Add the sundried tomatoes, walnuts, salad leaves and pomegranate seeds to the bowl with the lentils and mushrooms and toss everything together gently.
For the dressing, mix all the ingredients in a small glass jar. Cover the jar with the lid and agitate vigorously until everything’s combined. Pour the dressing over the salad (not all of it – 3 to 4 tablespoons should be enough) and serve immediately.
This salad recipe is inspired by the popular festivities held in Lisbon and Porto around this time of the year. In these events, it’s common seeing people gathering on the streets to eat, and you can literally feel the smell of barbecued foods in the air wherever you go – mostly sardines and peppers. I don’t eat sardines (or any fish for that matter), so I came up with a recipe that still conveys the spirit of the festivities, but that is animal-free. I don’t usually brag about recipes I post here on the blog but I have a special place in my heart (and belly) for this one. I made this salad three times since last week and I seem not to get enough of it (as a matter of fact, I also had it for lunch today). To make it more of a complete (nutrionally speaking) meal, you can toss in some grilled tofu or cooked red beans. You could also eat it in a bruschetta, by grilling some bread slices and topping it up with spoonfuls of the salad (I’d leave the potatoes out in that case). I believe you can add flavour to your foods without depending on oil to get it, but it’s crucial to this recipe to use the amount of the said ingredient specified in the directions and not a bit less .The oil and vinegar mixture will coat the vegetables thoroughly, imparting them a beautiful flavour so, make also sure you use a good quality olive oil in here. Olive oil is a key ingredient to many Portuguese-inspired dishes, and this one really is no exception. Enjoy!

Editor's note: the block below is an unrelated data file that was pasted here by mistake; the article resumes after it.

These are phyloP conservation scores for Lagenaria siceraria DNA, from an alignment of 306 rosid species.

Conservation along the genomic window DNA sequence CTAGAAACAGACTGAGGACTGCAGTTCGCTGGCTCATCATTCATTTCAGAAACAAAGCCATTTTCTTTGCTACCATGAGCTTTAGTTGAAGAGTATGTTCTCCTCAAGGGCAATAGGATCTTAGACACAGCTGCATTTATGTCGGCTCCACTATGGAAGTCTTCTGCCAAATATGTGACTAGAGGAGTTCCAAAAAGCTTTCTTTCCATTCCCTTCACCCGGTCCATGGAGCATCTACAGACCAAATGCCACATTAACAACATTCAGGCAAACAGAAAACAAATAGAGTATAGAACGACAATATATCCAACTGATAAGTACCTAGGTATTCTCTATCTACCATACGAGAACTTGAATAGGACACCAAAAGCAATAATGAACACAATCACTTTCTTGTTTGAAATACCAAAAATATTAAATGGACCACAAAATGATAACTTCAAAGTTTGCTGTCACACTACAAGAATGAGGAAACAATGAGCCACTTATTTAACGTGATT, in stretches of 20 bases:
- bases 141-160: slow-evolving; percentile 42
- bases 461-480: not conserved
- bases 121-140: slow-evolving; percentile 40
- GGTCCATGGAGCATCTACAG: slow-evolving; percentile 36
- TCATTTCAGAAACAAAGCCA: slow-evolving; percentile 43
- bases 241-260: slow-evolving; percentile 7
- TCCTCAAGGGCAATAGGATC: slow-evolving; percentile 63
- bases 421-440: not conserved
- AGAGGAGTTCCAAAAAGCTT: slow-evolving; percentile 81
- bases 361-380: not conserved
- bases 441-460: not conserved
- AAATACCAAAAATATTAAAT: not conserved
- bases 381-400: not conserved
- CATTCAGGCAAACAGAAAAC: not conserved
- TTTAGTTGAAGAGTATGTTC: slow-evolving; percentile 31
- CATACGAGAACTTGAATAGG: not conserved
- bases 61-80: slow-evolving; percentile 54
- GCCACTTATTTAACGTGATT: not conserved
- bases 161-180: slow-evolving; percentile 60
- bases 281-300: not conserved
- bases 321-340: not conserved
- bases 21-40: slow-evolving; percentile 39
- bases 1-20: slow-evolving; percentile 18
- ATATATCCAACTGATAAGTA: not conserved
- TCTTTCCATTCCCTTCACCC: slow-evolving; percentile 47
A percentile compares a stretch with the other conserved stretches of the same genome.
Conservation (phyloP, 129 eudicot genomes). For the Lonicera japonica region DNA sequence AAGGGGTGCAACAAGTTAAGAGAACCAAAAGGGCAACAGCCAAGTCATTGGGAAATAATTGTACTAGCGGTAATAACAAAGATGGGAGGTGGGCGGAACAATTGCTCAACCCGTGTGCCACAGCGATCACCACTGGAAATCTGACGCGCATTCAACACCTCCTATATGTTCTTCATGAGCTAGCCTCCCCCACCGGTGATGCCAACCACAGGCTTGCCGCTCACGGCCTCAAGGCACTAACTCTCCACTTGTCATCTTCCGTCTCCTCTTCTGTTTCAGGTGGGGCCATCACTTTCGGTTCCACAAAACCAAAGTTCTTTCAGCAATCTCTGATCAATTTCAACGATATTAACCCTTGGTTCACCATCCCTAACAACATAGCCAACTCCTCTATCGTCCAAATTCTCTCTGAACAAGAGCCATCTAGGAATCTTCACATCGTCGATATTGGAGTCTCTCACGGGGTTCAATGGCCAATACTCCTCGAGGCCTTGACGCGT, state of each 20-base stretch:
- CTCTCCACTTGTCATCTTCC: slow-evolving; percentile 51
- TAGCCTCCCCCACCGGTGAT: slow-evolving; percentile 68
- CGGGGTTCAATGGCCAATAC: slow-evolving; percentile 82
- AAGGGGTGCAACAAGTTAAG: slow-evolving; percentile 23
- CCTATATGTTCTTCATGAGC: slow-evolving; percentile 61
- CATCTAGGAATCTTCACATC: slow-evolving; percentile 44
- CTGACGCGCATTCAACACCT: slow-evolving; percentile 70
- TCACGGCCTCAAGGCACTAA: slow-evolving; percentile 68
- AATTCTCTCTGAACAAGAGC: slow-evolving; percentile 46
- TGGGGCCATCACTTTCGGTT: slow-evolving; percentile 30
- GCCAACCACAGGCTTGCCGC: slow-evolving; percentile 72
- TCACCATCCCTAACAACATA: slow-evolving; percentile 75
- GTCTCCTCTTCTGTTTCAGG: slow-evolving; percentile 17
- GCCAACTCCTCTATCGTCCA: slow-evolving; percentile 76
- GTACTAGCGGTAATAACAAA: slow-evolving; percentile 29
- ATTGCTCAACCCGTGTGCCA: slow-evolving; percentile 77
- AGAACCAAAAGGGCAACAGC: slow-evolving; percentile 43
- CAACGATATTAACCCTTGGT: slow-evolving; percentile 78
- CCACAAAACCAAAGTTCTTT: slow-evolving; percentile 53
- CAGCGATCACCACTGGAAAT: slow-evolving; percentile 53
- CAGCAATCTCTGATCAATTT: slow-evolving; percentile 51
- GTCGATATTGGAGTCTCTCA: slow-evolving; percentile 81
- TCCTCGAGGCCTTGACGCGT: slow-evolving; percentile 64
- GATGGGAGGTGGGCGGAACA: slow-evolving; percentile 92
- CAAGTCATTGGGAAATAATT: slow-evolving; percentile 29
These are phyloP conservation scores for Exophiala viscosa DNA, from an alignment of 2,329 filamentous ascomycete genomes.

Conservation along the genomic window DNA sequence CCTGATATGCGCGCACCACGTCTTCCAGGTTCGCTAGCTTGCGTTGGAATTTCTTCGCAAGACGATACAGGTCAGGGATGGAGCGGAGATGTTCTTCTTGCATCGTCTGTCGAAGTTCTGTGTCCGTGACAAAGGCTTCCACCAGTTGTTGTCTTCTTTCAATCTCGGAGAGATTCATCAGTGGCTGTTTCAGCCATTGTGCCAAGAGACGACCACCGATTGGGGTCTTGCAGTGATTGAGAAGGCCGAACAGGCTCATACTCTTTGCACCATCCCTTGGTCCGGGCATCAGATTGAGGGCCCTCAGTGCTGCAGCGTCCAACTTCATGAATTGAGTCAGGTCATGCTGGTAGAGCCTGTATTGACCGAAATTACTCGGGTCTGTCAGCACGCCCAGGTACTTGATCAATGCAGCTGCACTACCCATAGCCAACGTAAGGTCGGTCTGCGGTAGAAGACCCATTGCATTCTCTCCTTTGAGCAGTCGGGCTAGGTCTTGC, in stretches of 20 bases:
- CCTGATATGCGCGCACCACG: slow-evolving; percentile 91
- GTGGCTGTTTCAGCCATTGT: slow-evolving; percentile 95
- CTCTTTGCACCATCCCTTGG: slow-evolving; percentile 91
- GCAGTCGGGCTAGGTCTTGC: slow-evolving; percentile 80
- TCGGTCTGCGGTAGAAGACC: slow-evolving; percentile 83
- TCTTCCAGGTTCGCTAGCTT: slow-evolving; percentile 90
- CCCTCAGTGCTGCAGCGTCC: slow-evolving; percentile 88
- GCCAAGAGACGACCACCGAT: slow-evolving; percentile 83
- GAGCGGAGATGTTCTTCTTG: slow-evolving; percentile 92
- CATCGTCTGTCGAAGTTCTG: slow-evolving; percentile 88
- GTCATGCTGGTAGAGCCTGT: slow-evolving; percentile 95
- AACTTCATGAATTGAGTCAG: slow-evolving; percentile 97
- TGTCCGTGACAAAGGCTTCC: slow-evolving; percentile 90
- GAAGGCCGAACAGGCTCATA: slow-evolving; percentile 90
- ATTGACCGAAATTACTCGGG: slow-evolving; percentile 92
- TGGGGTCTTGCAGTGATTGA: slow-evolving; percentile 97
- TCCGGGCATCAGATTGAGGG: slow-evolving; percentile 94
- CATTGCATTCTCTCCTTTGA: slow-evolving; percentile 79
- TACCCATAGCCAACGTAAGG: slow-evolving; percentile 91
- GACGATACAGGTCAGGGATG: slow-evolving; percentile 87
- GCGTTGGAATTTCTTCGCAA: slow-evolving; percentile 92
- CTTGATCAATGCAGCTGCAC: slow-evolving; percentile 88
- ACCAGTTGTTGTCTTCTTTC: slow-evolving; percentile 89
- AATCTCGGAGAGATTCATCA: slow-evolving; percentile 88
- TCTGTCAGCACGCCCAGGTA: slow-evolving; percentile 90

Grilled Pepper and Onion Salad with New Potatoes
(serves 2 as a main, 4 as a side)
1 medium sized red pepper, cut into strips
1 medium sized green pepper, cut into strips
1 large onion, cut into rings
10 small new potatoes, skins on (about 300 grams)
3 tablespoons olive oil, plus more for brushing the vegetables
2 tablespoons red wine vinegar
1 tablespoon capers (optional, but highly recommended)
1 small garlic clove, minced
1 small handful coriander, coarsely chopped
1. Fill a medium sized pan with water, add the potatoes and about 1 teaspoon of salt, and let it boil. Once boiling, decrease the heat to medium and cook the potatoes for about 15 minutes. Then, pass them through cold running water. Transfer the potatoes to a cutting board and when they’re cool enough to handle, cut them into halves. Set aside.
2. Brush a grilling pan with olive oil and set it on high heat. When it’s hot, but not smoking, add the peppers’ strips, skin side down, seasoned with a pinch of salt. Grill them for 7 to 10 minutes, or until slightly charred – to get visible grilling marks, I like to press down the peppers’ strips with the back of a spoon against the grilling surface. Grill on the other side for about 5 minutes. Transfer the grilled peppers to a plate and set aside.
3. Add the onion rings (also lightly salted) to the grilling pan and cook them for 3 to 4 minutes or until soft and browned.
4. In a medium sized bowl, combine 3 tablespoons of olive oil with the red wine vinegar. Add a pinch of salt and whisk until incorporated.
5. Put all the vegetables (onion, peppers’ strips and boiled potatoes) on a large serving plate. Pour the oil and vinegar mixture over them and toss well. Finally, add the capers (if using), minced garlic and coriander on top. Serve immediately.
I’m glad to have friends who like to cook. More than that, I’m glad to have friends who can actually cook quite well. There are some who have an undeniable sweet tooth; others who are their best when cooking savoury dishes; some others who are experts on the art of ultimate clean-up-the-fridge meals; those who don’t actually cook at all, and even those rare species who don’t actually cook at all but always value a great, high-quality meal.
Having said this, I’m not quite sure if Luísa matches any of these patterns. I’d rather say she just enjoys cooking, and specially fascinates (as I do) with the social phenomenons which revolve around the act of preparing and eating food such as, for instance: people cooking together, exchanging ideas, methods and recipes; sitting at the table and sharing a good, homemade meal, with closest friends and family. We’ve been talking lately about making a sort of cooking meeting, where we (amongst other people) would cook and share our specialities and enjoy a great meal together in the end – I’m so looking forward to that to happen.